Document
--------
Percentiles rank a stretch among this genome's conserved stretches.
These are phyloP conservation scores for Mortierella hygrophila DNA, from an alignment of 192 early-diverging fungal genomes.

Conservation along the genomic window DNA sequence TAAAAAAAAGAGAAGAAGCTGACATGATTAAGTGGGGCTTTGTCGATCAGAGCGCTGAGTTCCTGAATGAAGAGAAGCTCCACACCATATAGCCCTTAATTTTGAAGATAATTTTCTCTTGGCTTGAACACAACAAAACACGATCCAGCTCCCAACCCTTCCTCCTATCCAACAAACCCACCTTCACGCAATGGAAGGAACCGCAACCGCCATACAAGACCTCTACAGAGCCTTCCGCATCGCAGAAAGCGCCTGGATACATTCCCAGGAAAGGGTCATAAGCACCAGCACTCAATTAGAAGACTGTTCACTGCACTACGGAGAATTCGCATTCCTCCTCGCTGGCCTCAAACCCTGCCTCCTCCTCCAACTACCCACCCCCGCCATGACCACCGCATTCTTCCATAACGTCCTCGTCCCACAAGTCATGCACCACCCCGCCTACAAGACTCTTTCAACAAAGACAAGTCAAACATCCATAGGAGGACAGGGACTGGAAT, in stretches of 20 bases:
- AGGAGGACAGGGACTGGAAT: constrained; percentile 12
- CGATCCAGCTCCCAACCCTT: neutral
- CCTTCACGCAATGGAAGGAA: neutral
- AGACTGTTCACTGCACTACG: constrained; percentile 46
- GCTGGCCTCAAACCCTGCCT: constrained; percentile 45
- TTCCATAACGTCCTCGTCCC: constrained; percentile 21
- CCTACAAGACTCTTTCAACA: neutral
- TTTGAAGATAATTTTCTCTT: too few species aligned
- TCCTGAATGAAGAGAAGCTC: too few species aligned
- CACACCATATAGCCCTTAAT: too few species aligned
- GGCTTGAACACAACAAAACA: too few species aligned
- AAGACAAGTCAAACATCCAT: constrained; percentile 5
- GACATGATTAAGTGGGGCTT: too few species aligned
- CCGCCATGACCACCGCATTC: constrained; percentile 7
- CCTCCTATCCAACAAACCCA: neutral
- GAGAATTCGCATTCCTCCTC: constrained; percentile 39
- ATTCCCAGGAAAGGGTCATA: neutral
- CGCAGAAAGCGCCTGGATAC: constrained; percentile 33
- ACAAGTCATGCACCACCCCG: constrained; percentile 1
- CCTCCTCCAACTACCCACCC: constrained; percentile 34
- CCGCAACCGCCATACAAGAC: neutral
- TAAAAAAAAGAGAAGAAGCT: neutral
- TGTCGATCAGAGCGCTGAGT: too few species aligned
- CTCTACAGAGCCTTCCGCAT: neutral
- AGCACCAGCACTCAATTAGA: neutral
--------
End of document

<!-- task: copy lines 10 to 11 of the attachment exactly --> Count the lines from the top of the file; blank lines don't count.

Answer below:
- CCTACAAGACTCTTTCAACA: neutral
- TTTGAAGATAATTTTCTCTT: too few species aligned